Usability test cases assist in determining how a user approaches and uses the application naturally. They help the tester in navigating various situations and flows. You don’t require any prior knowledge of the application.

The design team typically prepares these test cases in collaboration with the testing team. However, you must perform usability testing before performing user acceptance testing.

#05 Security Test Cases

Security test cases ensure that the application restricts actions and permissions as needed. These test cases are written to safeguard data when and where required.

Security test cases drive penetration testing and other security-based tests.

Authentication and encryption are frequently at the forefront of security test cases. The security team (if one exists) is usually in charge of writing and carrying out these tests.

#06 Database Test Cases

Database testing test cases Investigate what’s going on behind the scenes. The user interface is spotless, and everything appears to be in working order… But where is all that information going?

To write these test cases, you must thoroughly understand the entire application and the database tables and stored procedures. For example, the testing team frequently uses SQL queries to create database test cases.

Database tests are used to ensure that the code has been written to store and handle data consistently and safely.

#07 Integration Test Cases

Integration test cases are designed to determine how various modules interact. The primary goal of integration test cases is to ensure that the interfaces between the various modules are functional.

The testing team determines which areas should be subjected to integration testing, while the development team provides feedback on how the test cases should be written. Either of these two teams could report the issues.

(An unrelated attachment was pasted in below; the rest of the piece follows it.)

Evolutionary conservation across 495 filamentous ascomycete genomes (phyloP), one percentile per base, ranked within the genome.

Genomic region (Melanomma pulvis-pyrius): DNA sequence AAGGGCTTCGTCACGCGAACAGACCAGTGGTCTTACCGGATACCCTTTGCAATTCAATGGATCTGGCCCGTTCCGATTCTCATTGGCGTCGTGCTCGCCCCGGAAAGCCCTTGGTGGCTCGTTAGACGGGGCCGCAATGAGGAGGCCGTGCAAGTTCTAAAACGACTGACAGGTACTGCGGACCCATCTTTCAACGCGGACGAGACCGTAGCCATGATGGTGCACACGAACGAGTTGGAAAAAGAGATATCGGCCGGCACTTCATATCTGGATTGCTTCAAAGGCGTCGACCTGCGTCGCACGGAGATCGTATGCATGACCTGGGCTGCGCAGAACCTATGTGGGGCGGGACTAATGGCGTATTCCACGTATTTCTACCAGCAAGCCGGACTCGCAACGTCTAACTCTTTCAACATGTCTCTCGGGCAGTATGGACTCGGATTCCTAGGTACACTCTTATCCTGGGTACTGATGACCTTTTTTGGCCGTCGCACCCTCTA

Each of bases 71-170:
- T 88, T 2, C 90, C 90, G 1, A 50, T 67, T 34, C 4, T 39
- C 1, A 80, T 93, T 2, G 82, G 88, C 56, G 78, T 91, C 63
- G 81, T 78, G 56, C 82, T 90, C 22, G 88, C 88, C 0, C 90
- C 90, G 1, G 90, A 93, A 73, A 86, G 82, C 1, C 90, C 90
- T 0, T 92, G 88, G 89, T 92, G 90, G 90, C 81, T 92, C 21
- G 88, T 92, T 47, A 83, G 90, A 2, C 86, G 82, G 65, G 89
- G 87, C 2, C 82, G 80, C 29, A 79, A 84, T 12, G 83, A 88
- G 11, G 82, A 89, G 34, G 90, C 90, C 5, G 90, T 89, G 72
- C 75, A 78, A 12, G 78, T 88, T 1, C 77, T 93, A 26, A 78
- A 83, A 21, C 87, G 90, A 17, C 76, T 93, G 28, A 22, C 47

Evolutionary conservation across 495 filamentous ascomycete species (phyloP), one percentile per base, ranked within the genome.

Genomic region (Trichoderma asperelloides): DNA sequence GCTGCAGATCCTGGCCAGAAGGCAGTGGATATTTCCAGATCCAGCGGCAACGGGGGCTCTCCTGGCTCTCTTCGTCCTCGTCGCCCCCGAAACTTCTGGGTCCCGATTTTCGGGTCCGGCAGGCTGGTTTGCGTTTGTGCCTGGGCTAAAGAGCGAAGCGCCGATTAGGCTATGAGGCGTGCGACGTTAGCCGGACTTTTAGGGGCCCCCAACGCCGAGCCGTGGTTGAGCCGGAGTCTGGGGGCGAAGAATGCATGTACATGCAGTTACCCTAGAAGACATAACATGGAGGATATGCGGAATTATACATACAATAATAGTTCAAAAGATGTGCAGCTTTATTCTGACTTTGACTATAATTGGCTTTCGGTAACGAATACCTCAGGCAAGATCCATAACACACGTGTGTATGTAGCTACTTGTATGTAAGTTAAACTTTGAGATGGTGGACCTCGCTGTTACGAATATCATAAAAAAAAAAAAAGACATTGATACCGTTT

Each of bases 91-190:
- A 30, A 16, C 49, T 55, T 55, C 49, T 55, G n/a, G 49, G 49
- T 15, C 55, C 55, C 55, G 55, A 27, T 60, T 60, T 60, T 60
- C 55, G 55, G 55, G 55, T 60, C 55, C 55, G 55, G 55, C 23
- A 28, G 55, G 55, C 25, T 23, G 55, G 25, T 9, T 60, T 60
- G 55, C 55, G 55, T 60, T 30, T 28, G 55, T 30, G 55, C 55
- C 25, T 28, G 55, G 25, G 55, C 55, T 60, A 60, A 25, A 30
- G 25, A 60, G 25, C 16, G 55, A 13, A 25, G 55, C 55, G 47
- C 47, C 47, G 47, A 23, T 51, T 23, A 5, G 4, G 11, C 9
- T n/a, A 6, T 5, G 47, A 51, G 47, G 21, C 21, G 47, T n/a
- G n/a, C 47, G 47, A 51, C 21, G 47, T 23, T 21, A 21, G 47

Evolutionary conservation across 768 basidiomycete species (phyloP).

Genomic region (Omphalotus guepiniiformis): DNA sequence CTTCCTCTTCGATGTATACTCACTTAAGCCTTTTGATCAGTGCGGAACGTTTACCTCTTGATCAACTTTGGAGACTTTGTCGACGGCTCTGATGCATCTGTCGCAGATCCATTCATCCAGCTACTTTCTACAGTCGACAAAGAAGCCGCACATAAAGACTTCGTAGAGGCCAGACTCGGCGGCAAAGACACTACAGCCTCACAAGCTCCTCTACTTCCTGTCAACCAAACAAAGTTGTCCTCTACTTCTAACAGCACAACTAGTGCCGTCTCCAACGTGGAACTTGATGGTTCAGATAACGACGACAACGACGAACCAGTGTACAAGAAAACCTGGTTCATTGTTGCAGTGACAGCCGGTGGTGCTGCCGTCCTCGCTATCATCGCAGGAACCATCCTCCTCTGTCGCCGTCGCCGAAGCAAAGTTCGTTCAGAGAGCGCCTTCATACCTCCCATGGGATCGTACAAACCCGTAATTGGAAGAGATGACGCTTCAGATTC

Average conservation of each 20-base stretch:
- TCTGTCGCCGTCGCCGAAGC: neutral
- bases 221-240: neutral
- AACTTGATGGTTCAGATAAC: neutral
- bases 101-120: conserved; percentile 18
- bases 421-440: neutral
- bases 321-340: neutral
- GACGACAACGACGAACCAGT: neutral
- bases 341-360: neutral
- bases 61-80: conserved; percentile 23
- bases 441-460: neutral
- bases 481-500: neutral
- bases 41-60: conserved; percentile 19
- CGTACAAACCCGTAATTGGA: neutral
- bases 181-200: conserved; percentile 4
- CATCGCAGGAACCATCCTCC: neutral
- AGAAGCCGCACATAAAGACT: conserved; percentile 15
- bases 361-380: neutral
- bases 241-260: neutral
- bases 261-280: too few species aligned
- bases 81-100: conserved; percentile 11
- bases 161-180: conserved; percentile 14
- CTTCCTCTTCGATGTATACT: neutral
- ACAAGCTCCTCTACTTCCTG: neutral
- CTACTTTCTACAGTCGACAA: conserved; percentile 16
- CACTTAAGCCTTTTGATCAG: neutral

They ensure that modules that are already working independently can also work together.

How To Prepare Test Cases?

#01 Use a Strong Title and Description

A strong title is the foundation of a good test case. As a best practice, name the test case along the same lines as the tested module.

For instance, if you’re trying the login page, include “Login Page” in the test case title; also, have a unique identifier in the test case’s header so that the identifier can be referenced instead of a long writing title.

The description should inform the tester of what they will test. At times, other relevant information, such as the test environment, test data, and preconditions, may be included in this section. The description should be easy to read and should communicate the high-level goal of the test right away.

#02 Make it Reusable

A good test case is reusable and adds value to the software testing team in the long run. Keep this in mind when creating a test case. You can save time in the long run by reusing the test case rather than rewriting it.

#03 Include the Expected Result

The expected result informs the tester of what to expect from the test steps. This is how the tester determines whether the test case “passes” or “fails.”

#04 Keep the Test Steps Clear

Simple test cases should be used, and test cases should be written by keeping in mind that the person who registers the test case may not be the same person who runs the test. The test steps should include all of the necessary data and instructions on how to run the test. These are essential aspects of a test case. Keep this section brief and to the point, but don’t leave any important information. Instead, create the test case so that anyone can perform it.

#05 Include Assumptions and Preconditions

Include assumptions that apply to the test and execute any preconditions before the test can be. This information may include which page the user should begin the trial on, test environment dependencies, and any special setup requirements that we need to complete before running the test. This information also aids in keeping the test steps brief and to the point.

How Do You Manage Test Cases in Automation?